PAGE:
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Chapter Seven: Leviathan, or the Whale: In which we Discuss the Physeter, the Mysticetus, Jasconius, and other Cetalogical Wonders too Large and Marvelous to be Believed.

Have you ever wondered which animal possesses the largest nose? The sperm whale wins the contest with a nose than can be up to 20′ long. Inside this honker you can find a clear amber oil that continues to mystify scientists (I think it’s just snot …).

Some biologists suggest that mass stranding regulates certain orciniae populations. This would mean that whales commit mass suicide as population control. I’m not sure I buy that …

Ellis explains in this chapter that Snow White was Disney’s first feature-length film (I didn’t know this). Pinocchio was the second (Ellis mentions this movie because it involves a whale).

A whale can go 7-8 months without eating. I wish I could do that; it would save me a lot of money! The 100′ blue whale is the biggest species of whale, whereas the 12′ pygmy sperm whale is the smallest.

This is what Loren Eiseley, an anthropologist-poet, has to say about the whale: “It is worth a thought that someday the whale might talk to us and us to him. It would break, perhaps, the long loneliness that has made man a frequent terror and abomination even to himself” (Ellis 226-227). I thought that was worth a mention for your later pondering.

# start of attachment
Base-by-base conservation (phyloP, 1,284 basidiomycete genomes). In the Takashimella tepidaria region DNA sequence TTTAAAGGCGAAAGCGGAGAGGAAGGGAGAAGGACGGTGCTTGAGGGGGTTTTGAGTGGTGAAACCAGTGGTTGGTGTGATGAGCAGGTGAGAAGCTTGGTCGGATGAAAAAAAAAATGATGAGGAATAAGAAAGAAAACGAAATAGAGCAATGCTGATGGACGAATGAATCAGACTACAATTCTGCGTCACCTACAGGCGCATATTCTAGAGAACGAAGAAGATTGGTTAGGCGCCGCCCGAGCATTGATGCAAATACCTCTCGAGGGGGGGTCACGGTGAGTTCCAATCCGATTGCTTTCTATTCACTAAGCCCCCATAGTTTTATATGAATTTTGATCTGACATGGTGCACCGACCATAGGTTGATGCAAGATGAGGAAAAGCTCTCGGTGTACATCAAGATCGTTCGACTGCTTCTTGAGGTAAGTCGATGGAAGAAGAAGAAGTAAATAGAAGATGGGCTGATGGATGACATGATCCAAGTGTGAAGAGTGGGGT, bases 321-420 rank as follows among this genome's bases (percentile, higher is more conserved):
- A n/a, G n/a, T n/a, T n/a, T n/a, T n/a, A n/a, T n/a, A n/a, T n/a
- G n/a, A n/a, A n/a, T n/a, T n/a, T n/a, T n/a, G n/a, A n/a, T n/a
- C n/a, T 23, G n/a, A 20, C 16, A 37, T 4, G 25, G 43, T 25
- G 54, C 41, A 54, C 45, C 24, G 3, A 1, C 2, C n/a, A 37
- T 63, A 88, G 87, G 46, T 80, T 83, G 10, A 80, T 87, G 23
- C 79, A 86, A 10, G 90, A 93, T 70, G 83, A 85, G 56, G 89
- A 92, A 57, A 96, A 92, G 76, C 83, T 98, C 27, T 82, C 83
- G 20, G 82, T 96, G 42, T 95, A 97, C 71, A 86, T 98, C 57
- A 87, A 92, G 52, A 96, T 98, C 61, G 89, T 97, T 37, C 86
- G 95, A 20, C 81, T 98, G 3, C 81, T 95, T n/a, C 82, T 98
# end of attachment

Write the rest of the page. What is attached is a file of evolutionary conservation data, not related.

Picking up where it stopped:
I’m sharing another quote from this chapter because it is absolutely beautiful. Joan McIntyre writes in her book Mind in the Waters: “This is the mind that I have always believed existed somewhere. The deep calm mind of the ocea, connected to body, living in the world, not looking out at it. Surrounded by the gentle clicking of each other’s sound, these creatures drift and dive, carve shining bubbled circles in the still water, move like dream ghosts out of the seas’ unchanging past. Not changing the world around them – only listening, touching, eating, being. It seems enough” (Ellis 229).

The point of this chapter is mainly to show how the whale has gone from being a mythical monster (the leviathan), to a commercial object, to the first literary monster (Herman Melville’s white whale), and finally to a conservative and almost religious icon.

I was happy to see that Ellis didn’t forget to mention the importance of this sacred monster in Star Trek IV: The Voyage Home. Even so, this was my least favorite chapter. I guess whales just aren’t exciting enough for me.

Fun Fact: The bowhead/polar whale’s scientific name is Balena mysticetus.

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